18:27 GMT03 July 2020
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    Several hundred Israeli websites were systematically hacked last week as hackers from across the Middle East marked Quds Day, a day of protest of Israel’s ‘occupation’ of Jerusalem. Before that, Israeli and Iranian hackers engaged in back-and-forth hack attacks on one another’s infrastructure, targeting port and utilities facilities.

    Israel’s national cybersecurity directorate chief Yigal Unna has urged his fellow countrymen and women to brace for a new wave of hacking attacks, warning that the criminal activity could target not only internet infrastructure and data, but critical life-sustaining services such as water utilities as well.

    “The cyber winter is coming and coming faster than even I suspected…The level of attacks will probably get more sophisticated and deadlier,” Unna warned, speaking at a tech security conference on Thursday, his comments cited by Israeli media.

    “We will remember this last month, May 2020, as a turning point in the history of modern warfare…What we faced here in Israel with the attempted attack – a synchronized and organized attack [targeting water infrastructure]…if the bad guys had succeeded in their plot, we would now be facing, in the middle of the corona crisis, very big damage to the civilian population and a lack of water and even worse than that,” Unna said, referring to last month’s attempted hack attack of six utilities' facilities.

     Brine water flows into the Mediterranean Sea after passing through a desalination plant in the coastal city of Hadera May 16, 2010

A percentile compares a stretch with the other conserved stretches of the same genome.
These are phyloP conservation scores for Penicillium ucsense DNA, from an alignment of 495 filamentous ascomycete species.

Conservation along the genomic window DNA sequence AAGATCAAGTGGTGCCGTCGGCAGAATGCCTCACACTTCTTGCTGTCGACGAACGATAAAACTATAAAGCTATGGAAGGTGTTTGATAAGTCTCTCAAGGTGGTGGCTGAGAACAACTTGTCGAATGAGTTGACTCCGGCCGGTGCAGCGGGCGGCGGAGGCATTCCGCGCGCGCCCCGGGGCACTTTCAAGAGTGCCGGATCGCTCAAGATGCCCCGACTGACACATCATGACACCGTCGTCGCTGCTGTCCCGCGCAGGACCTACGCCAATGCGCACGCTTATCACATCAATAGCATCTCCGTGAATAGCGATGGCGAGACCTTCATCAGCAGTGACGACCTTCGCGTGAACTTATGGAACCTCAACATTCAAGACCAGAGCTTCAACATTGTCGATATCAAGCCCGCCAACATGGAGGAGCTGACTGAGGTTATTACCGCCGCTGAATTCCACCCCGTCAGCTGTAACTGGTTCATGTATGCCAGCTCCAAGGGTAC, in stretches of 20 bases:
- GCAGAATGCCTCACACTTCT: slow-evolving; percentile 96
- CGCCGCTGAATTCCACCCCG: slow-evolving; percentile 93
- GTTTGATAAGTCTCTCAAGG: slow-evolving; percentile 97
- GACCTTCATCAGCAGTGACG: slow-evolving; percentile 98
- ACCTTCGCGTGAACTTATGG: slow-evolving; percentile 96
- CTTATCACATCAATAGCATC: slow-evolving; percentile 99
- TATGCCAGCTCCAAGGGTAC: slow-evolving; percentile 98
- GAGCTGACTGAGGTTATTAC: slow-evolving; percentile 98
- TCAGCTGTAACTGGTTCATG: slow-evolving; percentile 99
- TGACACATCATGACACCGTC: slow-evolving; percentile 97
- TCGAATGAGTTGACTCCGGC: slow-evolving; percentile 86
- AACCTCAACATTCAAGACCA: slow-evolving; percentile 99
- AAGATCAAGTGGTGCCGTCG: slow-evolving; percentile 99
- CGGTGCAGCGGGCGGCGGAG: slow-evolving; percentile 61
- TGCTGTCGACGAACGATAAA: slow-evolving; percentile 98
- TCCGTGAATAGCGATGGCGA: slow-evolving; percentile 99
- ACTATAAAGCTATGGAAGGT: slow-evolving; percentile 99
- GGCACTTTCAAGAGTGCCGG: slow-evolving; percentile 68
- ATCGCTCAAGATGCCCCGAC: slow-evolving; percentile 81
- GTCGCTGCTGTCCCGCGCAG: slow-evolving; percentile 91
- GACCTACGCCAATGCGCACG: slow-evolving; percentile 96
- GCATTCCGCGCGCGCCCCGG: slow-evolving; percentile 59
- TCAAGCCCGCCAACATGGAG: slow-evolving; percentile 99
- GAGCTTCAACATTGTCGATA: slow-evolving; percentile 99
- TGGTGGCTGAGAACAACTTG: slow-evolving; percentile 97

© REUTERS / Nir Elias
    Brine water flows into the Mediterranean Sea after passing through a desalination plant in the coastal city of Hadera May 16, 2010

    Israel suspects Iran of being behind the water facilities attack, and reportedly launched a massive cyberattack on the major Iranian port of Shahid Rajaee on May 9 ‘in response’, temporarily knocking out the port’s computer systems. Both countries’ authorities have since claimed that the attacks caused limited damage. Neither nation has admitted to hacking the other.

    Commenting on the failed April utility systems attack, Unna claimed it was “the first time” that Israel’s cybersecurity services have seen “something like that aiming to cause damage to real life, not to IT, not to data, which is pretty serious by itself in the modern world.”

    The cyber czar warned that his forces were “now in the middle of preparing for the next phase to come because it will come eventually. Now we managed to mitigate it and overcome it, but I’m afraid it’s only the sign of the first major attack of a new era, of humanitarian targets,” he said.

    Mossad is known to have carried out cyberattacks on critical Iranian infrastructure going back to at least 2010, when a mole installed the infamous Stuxnet malware programme into Iran’s Natanz nuclear power station in a sabotage attack. The operation is believed to have involved Mossad, the CIA and Dutch intelligence.


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